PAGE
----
Corps officials did not specify which levee in the Middle Creek project was not suitably maintained, or if the entire area was part of the listing.


Deputy Director of Public Works Bob Lossius and Pam Francis, Lake County Water Resources Program manager, could not be reached for clarification on the subject on Thursday.


Middle Creek is the site of a proposed restoration area that would flood 1,280 acres of agricultural land, remove three miles of the substandard levees and increase safety for county residents, according to the Lake County Water Resources Web site.


The site also explains that the levees along Middle Creek are prone to failure, having settled up to three feet below the original design grade, and were not constructed properly in the first place. Further, the Corps has reported that Middle Creek's levees provide only a four-year level of protection against floods although they were designed for 100-year protection. Evacuations in the area were necessary in 1983, 1986 and 1998, and nearly became necessary in 1995.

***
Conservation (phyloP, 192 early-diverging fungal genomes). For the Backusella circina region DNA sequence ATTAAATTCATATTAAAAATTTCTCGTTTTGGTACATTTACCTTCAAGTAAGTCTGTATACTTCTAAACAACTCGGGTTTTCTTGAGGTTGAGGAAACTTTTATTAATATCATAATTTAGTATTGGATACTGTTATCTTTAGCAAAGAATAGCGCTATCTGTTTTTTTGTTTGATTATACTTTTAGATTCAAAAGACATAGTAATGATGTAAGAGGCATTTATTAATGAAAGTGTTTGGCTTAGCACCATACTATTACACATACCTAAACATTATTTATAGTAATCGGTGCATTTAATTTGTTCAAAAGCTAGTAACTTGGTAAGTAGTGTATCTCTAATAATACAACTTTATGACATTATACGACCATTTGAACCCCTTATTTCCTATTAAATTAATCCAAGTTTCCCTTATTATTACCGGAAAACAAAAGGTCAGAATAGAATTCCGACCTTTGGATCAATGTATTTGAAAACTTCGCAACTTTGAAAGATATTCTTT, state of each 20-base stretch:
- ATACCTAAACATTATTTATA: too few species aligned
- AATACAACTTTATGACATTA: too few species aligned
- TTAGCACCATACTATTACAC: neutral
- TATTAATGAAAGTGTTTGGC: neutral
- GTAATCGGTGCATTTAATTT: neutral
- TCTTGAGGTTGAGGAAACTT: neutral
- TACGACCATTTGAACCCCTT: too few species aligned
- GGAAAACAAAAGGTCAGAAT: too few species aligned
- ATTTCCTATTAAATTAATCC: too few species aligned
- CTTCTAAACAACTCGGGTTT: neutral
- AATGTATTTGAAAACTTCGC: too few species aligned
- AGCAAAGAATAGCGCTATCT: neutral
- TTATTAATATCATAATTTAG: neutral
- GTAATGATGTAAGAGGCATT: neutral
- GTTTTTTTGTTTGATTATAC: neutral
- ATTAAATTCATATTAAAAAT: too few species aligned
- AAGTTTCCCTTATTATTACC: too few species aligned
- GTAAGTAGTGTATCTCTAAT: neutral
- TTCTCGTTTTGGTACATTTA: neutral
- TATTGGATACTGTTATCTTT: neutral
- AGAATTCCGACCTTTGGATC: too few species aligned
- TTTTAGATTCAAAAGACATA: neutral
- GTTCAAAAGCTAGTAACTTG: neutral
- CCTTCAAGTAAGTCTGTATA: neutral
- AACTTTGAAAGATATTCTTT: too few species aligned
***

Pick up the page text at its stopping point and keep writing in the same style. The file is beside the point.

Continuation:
Meegan Nagy, readiness chief for the Corps' Sacramento District, said most of the 122 levees are in rural or agricultural areas. Sandner added that levees protecting heavily populated areas are inspected annually, but that's not always the case with agricultural levees.


The Federal Emergency Management Agency (FEMA) also is in the process of recertifying levees. Sandner said this report could impact that process because engineers wouldn't sign off on recertifying levees in unacceptable condition.


“This is a significant problem for the state of California,” said Sandner.